Monday, April 16, 2012

Escalation of Commitment

Barry M. Staw in his 1976 paper, "Knee deep in the big muddy: A study of escalating commitment to a chosen course of action," described a recurrent phenomenon that causes humans to persist in actions in which the outcome is increasingly more costly than anticipated or nonfunctional.  It may be manifested in different ways:

1.  An employer hires a person who does not seem to be working effectively; and rather than cutting his or her losses by terminating the person, continues to give that person time to become productive.  (Can anyone not think of an example?)

2.  A company invests some money in a product, but sales do not live up to what was planned.  (The Edsel)

3.  A nation embarks on an economic policy that doesn't live up to expectations, like the bail-outs of the banks and General Motors.

4.  An army engages in a large-scale strategy that does not result in intended outcomes, but simply in heavy losses, like the French army in World War I (See Richard Watt, None Call It Treason.)

5. A nation initiates a war with another country, thinking it would be small-scale, and finding out that it results in more casualties, loss of material, and money than was expected.  (The Civil War, the Boer War, the Viet Nam War, Russia's war in Afghanistan, etc.)

As a matter of fact, this failure to accomplish the intended may result in more motivation.

There's likely to be several reasons why this pattern persists.  First of all, there's the self-defeating tendency to save face and not admit that it maybe was a bad idea.  This is coupled with the idea that just maybe, if we keep at it, then the result would be good and happy days would be here again.

Some policy reversals may be politically costly, and that influences their not being made.  Just imagine what would happen if a President launched us in a war, got Congress to go along, and then went back to them back and said, "My bad."  Whether he's a Republican or a Democrat doesn't matter; the other party would whack him without mercy or end.

We also have a lot of adages warning us against quitting: "Winners never quit; quitters never win."  These may be part of the problem.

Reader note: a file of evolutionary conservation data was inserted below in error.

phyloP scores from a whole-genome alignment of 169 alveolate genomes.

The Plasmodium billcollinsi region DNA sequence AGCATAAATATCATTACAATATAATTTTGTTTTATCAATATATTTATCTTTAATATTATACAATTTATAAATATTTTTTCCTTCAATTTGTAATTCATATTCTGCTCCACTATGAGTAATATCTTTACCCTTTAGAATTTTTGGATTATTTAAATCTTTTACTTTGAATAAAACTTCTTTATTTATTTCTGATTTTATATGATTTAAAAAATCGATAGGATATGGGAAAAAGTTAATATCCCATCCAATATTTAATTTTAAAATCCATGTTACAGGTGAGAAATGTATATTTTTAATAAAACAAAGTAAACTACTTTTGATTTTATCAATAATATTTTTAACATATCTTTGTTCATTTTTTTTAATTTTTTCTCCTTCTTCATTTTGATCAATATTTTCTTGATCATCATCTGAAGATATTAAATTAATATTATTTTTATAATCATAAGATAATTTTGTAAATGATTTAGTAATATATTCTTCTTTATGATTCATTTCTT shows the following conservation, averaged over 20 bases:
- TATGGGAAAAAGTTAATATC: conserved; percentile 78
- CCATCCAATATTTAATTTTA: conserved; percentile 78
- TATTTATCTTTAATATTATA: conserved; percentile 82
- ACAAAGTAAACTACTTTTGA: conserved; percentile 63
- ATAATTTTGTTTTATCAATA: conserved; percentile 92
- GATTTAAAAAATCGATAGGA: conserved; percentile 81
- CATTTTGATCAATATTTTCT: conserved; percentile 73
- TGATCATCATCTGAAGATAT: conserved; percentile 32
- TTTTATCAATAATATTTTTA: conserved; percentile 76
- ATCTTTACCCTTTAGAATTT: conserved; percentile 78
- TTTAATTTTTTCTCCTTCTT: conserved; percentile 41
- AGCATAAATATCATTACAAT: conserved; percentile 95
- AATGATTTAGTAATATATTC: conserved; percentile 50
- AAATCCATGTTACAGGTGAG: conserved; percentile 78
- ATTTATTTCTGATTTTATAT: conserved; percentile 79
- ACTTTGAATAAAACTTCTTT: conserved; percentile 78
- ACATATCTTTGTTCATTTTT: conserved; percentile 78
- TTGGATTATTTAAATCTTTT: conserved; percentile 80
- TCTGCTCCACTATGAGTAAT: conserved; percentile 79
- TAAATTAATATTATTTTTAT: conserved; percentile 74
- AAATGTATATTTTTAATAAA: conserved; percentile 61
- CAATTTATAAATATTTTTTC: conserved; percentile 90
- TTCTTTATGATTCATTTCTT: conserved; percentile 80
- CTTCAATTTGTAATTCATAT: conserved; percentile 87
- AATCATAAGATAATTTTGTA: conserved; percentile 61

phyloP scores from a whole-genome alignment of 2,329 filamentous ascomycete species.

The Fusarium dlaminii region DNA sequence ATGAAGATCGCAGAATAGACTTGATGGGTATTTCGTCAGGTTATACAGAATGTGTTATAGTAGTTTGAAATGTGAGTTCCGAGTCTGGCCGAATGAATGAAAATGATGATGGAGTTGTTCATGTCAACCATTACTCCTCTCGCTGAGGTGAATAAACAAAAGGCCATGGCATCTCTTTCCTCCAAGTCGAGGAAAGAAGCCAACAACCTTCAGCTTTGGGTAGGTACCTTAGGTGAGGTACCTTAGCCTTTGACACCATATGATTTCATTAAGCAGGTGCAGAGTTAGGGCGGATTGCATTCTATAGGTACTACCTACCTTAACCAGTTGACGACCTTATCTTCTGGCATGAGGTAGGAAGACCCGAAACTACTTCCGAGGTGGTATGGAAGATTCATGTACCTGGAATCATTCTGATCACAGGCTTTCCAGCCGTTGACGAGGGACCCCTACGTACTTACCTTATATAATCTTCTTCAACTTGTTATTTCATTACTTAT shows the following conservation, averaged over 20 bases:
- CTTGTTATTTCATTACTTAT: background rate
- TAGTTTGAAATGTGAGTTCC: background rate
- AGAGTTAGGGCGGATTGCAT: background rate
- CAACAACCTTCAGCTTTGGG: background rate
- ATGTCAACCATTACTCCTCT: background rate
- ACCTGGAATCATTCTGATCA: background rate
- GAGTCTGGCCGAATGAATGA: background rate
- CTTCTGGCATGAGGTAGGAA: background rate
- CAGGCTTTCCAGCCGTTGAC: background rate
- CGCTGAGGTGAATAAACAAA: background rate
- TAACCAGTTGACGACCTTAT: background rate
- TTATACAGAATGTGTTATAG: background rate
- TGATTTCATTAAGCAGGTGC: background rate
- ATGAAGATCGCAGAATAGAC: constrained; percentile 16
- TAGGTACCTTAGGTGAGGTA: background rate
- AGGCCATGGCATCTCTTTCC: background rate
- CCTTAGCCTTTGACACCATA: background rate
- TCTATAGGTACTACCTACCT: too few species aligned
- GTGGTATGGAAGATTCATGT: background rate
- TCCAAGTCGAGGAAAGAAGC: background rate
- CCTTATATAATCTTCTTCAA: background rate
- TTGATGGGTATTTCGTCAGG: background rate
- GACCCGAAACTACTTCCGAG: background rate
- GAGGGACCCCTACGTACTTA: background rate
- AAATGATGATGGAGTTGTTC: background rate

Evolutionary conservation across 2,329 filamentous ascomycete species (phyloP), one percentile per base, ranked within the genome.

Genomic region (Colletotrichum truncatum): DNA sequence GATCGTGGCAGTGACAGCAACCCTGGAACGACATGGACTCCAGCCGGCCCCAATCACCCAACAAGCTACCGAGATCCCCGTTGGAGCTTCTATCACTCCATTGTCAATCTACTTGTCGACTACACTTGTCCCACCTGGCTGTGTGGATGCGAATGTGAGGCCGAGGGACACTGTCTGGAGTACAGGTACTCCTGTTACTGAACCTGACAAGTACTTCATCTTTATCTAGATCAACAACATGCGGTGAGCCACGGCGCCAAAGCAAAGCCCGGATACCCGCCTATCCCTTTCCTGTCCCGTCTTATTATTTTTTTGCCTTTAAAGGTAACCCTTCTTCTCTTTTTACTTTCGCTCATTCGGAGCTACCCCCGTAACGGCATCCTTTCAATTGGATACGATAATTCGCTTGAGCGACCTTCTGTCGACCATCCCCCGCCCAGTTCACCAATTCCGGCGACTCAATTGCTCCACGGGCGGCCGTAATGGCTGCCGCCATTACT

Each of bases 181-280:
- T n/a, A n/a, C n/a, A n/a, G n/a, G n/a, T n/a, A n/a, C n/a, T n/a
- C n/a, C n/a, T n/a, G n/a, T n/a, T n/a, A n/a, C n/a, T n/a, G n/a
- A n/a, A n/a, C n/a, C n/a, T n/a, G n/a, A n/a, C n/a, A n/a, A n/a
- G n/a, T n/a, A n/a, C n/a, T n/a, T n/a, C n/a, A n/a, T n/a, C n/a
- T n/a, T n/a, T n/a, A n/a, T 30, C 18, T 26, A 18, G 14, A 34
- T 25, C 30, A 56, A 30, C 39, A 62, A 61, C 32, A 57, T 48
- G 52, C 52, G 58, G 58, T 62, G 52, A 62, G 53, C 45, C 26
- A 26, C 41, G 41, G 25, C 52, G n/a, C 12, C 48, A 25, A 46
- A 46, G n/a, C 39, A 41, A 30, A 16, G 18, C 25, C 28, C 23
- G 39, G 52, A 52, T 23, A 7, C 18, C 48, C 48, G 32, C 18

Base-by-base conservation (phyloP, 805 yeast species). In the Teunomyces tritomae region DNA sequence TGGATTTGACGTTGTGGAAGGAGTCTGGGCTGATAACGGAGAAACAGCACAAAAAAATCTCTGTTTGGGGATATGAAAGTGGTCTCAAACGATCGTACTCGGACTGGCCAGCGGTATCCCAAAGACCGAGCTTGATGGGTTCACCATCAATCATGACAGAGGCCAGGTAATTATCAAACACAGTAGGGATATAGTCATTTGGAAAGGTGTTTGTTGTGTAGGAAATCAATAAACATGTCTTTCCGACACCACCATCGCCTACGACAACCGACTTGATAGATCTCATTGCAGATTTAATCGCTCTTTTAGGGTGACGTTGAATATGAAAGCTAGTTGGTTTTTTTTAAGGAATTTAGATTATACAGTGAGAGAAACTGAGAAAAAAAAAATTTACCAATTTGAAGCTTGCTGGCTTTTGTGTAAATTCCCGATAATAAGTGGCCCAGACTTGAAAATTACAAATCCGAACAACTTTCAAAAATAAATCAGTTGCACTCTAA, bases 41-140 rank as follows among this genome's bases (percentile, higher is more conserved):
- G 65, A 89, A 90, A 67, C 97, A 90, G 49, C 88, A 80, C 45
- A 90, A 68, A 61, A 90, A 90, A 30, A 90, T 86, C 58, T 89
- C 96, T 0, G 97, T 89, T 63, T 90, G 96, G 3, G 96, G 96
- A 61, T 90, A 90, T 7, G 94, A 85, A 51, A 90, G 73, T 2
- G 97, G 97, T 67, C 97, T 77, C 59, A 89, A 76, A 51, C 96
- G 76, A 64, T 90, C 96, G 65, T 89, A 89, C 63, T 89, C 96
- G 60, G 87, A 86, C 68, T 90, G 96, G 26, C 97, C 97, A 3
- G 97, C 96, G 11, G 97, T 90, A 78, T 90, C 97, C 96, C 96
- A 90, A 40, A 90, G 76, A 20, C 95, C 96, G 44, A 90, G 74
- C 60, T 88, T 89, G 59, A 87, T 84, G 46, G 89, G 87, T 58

Notice that some of these situations did come out ultimately successful; but at a cost greater than anticipated.  Others were total failures.  Why do the people involved not simply withdraw and accept it as a bad job?  A basic reason is that the piling up of costs or losses, whether human lives, money, or simply time, has the effect of changing the motivational basis from what it had originally been when the decision to do it had been made.  In other words, there is greater pressure towards continuing the course of action than there had originally been at the time of the start of the action!

So what can be done?  There's the high road: simply admit that the policy or practice was not a good idea.  In other words, admit that one was mistaken; that it was an error in judgment.  And accepting the consequences.

This is sometimes called "taking one for the team."

Or you can continue grimly towards the end, hoping that the course will ultimately turn in you favor.  This is more attractive if the costs of the poor choice are noncatastrophic.

Or, you can pussyfoot around, using some ploy to change the emphasis.  For exmple, get people to wear "WIN" buttons to lick inflation, raise a banner, "Mission Accomplished," re-issue the old Coke and style it "Classic Coke," take your clothes off, or launch into sufficient platitudes that people will be so glad that you've finally shut up that they stop caring about the failure.

When in question or in doubt,
Run in circles, scream, and shout;
Give them Hell, and fire a gun,
Hoist the signal up, "Well done."


  1. You make a good point in that this inaction in the face of failure can have devastating consequences. But how can it be avoided, given that so many people see the world with rose-colored glasses?

  2. As long as there is only one person there will be no problems. It's when the second person shows up that the problems start.

  3. I've always had problems with adages; they oversimplify life.